Field Stories

African ministers pass ICT directive

African countries have to balance their spending on Information and Communication Technologies (ICTs) for education better. Skills development among teachers, which accounts for only 10% of most countries’ ICT budgets, has to be strengthened. Spending on costly hardware, which covers 90% of most countries budgets, should rather be reduced. This is one of the key recommendations of a communiqué released by participants in the Third African Ministerial Round Table on ICT for Education, Training and Development.

At the fifth eLearning Africa Conference in Lusaka, Zambia (May 26th – 28th), ministers, diplomats and government officials from Angola, Finland, Kenya, Liberia, The Netherlands, Malawi, Mali, Rwanda, Senegal, Uganda, Zambia and Zimbabwe gathered to explore ways of promoting the integration of ICT into educational systems across Africa.

The meeting focused on leadership strategies for enhancing inclusion and equality. The key issue centred around how eLearning can help to reduce the exclusion of – according to recent UNESCO figures – 56 million children in sub-Saharan Africa who run the risk of still being outside the school system in 2015.

The discussion also benefited from the participation of leading figures from private companies, such as Microsoft and NComputing, as well as development and intergovernmental organisations such as UNESCO, UNECA, USAID, SPIDER, GESCI, IICD and VVOB.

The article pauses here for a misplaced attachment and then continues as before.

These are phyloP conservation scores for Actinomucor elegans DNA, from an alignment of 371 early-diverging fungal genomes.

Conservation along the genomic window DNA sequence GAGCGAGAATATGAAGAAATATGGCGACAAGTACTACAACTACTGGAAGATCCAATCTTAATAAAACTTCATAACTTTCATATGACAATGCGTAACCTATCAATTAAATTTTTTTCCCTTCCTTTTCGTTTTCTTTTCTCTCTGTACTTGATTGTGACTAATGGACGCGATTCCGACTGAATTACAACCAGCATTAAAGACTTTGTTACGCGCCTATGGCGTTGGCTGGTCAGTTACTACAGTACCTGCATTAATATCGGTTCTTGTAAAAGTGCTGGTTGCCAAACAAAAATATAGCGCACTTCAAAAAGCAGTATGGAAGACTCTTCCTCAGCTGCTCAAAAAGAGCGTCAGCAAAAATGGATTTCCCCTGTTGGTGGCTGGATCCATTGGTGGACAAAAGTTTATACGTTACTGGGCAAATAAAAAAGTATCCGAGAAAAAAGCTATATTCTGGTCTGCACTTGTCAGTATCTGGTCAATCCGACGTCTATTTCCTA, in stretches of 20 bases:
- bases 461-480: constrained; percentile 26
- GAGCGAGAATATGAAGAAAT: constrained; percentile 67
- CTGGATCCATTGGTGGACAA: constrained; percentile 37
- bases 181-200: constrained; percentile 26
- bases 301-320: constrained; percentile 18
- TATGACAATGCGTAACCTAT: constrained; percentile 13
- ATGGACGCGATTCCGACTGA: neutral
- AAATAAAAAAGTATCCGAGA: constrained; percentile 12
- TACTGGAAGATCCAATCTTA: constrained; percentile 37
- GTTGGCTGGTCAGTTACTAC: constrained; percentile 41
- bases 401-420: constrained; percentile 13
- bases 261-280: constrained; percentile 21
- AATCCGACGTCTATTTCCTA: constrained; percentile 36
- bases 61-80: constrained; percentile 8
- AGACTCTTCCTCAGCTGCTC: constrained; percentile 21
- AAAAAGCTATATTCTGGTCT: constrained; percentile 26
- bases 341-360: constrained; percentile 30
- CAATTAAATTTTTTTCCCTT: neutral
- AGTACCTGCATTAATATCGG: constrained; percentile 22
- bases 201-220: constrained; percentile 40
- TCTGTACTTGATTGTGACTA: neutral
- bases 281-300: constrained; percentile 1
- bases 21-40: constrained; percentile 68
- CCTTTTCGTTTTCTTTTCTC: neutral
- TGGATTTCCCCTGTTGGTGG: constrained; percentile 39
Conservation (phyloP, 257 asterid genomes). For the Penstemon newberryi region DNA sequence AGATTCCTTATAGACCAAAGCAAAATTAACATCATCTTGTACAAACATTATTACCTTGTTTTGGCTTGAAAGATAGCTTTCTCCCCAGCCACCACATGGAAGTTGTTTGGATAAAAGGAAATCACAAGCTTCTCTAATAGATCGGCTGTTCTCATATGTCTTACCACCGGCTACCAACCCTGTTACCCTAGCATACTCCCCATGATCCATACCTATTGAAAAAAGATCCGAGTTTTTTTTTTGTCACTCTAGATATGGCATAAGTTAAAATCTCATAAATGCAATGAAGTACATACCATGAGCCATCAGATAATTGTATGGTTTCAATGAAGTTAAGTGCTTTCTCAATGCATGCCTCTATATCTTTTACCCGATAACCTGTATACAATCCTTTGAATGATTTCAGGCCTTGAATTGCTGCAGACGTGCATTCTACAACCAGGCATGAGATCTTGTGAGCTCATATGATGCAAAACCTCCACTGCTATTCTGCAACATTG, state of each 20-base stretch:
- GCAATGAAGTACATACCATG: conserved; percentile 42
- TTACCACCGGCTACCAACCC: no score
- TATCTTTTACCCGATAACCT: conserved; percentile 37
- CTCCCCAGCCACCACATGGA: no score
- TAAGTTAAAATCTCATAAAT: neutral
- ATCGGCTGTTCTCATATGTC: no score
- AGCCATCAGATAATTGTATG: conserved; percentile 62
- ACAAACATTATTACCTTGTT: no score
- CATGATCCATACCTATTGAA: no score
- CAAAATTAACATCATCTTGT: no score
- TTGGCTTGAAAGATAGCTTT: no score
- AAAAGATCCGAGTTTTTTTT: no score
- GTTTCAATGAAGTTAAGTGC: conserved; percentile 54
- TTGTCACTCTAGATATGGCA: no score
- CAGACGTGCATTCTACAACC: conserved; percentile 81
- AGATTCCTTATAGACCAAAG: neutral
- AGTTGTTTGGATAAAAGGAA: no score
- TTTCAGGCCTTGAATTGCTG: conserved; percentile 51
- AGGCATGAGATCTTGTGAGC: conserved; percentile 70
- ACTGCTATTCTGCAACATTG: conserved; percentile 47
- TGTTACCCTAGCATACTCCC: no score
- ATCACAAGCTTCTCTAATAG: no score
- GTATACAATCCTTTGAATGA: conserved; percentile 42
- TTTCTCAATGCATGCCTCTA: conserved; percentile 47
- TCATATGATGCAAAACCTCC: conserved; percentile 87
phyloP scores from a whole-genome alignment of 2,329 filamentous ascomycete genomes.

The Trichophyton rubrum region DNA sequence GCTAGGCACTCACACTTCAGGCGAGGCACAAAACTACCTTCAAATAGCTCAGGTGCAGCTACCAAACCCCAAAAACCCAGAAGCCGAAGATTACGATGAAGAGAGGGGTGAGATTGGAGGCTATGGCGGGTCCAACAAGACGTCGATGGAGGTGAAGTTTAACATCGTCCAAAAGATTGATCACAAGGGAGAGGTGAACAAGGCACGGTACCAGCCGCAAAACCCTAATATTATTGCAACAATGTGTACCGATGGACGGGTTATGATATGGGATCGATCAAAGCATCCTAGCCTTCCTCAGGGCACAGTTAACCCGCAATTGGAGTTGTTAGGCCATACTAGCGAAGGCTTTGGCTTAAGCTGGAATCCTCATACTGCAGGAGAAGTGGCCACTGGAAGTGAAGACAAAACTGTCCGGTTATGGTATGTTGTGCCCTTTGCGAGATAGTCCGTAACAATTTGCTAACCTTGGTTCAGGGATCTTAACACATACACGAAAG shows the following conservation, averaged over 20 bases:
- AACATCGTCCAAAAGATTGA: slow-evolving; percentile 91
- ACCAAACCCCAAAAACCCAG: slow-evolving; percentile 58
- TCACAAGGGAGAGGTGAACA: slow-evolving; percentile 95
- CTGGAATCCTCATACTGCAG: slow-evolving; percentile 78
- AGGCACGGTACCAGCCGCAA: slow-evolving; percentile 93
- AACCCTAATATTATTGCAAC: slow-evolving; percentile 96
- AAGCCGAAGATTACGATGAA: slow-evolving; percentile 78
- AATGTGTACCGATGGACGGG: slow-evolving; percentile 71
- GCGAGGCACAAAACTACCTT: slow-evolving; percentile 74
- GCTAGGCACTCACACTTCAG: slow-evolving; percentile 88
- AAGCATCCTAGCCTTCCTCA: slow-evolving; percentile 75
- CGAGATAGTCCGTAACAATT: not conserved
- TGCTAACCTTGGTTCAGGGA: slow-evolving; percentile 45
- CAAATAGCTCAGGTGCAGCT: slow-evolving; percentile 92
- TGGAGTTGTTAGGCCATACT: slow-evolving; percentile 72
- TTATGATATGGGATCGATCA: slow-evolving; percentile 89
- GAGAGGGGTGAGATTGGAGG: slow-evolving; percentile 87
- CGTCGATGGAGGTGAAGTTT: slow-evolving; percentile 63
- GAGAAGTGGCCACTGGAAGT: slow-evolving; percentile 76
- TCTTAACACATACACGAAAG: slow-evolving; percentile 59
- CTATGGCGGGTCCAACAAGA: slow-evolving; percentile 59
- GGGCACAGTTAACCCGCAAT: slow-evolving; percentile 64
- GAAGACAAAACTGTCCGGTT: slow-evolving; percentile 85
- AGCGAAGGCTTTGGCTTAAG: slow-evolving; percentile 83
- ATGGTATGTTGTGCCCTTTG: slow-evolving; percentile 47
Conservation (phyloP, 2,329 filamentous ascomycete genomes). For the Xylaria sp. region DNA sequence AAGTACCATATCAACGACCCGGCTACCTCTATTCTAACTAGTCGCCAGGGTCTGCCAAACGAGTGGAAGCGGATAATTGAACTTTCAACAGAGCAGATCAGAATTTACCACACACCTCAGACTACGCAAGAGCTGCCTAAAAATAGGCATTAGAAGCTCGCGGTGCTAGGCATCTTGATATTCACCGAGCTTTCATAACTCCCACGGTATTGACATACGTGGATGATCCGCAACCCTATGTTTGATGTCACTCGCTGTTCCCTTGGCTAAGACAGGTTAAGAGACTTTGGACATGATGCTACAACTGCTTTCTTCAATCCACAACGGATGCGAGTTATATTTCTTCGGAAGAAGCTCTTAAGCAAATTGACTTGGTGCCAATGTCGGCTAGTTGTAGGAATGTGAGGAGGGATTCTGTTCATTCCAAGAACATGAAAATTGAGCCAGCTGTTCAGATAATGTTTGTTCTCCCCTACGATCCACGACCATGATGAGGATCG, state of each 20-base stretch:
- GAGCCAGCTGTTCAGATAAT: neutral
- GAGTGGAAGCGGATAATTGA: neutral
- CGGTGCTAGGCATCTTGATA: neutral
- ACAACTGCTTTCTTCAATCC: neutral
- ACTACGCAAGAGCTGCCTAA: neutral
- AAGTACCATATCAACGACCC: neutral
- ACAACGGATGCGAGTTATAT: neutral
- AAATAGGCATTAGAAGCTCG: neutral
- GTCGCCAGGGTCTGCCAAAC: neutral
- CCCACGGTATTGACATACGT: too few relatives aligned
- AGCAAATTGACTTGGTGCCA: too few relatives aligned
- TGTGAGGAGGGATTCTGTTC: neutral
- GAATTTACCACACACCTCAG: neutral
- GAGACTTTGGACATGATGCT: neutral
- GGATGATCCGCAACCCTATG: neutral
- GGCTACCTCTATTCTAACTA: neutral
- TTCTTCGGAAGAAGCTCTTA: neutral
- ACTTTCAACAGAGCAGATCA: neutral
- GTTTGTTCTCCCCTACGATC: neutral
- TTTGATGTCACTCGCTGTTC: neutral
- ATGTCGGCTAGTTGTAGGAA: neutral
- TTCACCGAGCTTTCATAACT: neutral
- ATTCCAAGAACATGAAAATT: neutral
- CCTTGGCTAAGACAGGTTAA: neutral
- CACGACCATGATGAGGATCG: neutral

Benefit of forerunner’s experiences

International collaboration ranked high on the agenda. “Our vision is translated into policies but development cannot be widespread until Africa unites,” said Professor Mamadou Gaye from Senegal’s Ministry of Education.

It was acknowledged that whilst approximately 17 African countries already have an ICT policy for education, only ten have developed an implementation plan and have actually started implementation.

To improve the situation, a number of best e-learning practices was proposed. Those countries which are lagging behind should be allowed to benefit from advanced countries, such as Rwanda, Ghana, Nigeria, Swaziland, the Gambia and Namibia, which have set up successful models of ICT-driven education.

Leveraging organisational knowledge

The participants said that it was vital for ministries, non-governmental and civil society organizations, as well as private-sector partners, to work closely. Organisations, such as the Ministerial Round Table’s co-hosts the International Institute for Communication and Development (IICD) and the Global e-Schools and Communities Initiative (GeSCI), help ministries to formulate and develop an ICT policy development plan and implementation strategy.

A further key area for consideration concerns providing support for appropriate e-learning content development. Local content for Africans by Africans and in local languages should be provided and should fit into the fixed curricula of most African schools.

This was also seen as the key to overcoming apparent cultural resistance to the use of ICT in the classroom amongst African teachers and to promoting e-skills among school staff. The Third African Ministerial Round Table was sponsored by Microsoft and co-hosted by the GeSCI, International Conferences, Workshops and Exhibitions (ICWE GmbH) and the IICD. Next year, the event will be hosted at the 6th eLearning Africa conference in Dar es Salaam, Tanzania.


  1. Everyone loves it when individuals come together and share ideas. Great blog, keep it up!

  2. Am looking for an opportunity for elearning

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